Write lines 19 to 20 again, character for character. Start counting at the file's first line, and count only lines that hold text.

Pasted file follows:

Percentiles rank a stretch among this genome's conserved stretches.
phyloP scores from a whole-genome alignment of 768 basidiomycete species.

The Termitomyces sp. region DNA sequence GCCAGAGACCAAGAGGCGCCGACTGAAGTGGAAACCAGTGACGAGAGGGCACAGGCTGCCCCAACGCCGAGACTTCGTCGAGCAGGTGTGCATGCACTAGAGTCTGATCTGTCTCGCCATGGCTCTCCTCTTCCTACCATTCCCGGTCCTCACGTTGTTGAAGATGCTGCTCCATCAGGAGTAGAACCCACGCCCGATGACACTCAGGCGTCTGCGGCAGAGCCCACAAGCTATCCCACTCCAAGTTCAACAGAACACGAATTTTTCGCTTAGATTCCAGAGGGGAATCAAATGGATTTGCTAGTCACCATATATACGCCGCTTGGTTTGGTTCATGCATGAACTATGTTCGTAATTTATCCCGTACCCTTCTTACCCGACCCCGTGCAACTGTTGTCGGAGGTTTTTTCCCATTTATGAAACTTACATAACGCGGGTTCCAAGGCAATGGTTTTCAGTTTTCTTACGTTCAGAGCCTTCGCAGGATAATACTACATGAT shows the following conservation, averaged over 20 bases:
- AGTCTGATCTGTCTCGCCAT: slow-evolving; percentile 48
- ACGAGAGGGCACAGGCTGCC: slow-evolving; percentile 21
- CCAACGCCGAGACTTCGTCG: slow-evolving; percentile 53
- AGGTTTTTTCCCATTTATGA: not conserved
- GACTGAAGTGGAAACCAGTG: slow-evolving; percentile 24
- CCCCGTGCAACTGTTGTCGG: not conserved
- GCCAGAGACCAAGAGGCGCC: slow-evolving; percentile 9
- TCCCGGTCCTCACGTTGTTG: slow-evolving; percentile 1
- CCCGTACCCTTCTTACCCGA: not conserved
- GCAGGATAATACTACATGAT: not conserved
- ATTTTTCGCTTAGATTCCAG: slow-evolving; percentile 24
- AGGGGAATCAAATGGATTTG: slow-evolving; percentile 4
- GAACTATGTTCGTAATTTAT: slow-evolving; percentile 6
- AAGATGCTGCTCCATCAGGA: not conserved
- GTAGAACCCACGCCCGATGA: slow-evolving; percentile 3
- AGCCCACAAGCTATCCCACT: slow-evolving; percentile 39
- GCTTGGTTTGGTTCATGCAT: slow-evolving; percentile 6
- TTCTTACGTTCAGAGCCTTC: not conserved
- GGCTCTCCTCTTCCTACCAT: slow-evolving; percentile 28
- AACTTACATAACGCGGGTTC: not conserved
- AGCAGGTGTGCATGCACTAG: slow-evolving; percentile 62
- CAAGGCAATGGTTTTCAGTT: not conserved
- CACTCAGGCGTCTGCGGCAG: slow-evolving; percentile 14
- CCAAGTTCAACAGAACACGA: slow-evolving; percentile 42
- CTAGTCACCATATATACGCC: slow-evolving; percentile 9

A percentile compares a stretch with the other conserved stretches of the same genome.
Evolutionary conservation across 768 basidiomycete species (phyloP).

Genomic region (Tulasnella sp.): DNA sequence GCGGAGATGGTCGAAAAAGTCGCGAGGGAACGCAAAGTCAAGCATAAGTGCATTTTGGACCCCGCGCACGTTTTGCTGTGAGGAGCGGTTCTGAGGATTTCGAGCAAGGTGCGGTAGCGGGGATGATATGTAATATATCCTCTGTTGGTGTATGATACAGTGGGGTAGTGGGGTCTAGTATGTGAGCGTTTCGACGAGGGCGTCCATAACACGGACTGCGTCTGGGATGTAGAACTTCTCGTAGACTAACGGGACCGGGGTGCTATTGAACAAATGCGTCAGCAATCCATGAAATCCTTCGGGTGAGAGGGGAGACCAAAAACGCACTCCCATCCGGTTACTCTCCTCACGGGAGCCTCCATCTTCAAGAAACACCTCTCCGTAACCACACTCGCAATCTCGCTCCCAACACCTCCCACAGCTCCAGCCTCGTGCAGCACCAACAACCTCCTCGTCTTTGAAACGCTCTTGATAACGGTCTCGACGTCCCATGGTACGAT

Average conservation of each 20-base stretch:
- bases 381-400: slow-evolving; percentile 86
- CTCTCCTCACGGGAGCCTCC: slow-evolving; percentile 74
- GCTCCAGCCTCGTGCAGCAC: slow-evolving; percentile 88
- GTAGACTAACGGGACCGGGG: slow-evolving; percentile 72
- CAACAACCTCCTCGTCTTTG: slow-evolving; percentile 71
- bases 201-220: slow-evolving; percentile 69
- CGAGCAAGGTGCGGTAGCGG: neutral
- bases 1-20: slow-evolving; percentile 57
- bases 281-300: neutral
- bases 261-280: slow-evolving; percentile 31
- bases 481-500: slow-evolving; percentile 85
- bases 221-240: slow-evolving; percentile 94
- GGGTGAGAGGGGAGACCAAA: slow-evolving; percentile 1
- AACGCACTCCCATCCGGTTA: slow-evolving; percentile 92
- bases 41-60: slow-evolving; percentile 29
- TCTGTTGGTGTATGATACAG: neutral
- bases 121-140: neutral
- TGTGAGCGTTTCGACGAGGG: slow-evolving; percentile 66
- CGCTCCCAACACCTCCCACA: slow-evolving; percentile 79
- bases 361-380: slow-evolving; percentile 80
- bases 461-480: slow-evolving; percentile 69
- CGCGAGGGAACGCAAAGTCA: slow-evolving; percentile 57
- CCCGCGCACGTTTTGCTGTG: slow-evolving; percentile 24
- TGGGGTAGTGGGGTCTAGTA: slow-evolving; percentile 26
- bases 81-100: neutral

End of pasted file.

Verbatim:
- AGCCCACAAGCTATCCCACT: slow-evolving; percentile 39
- GCTTGGTTTGGTTCATGCAT: slow-evolving; percentile 6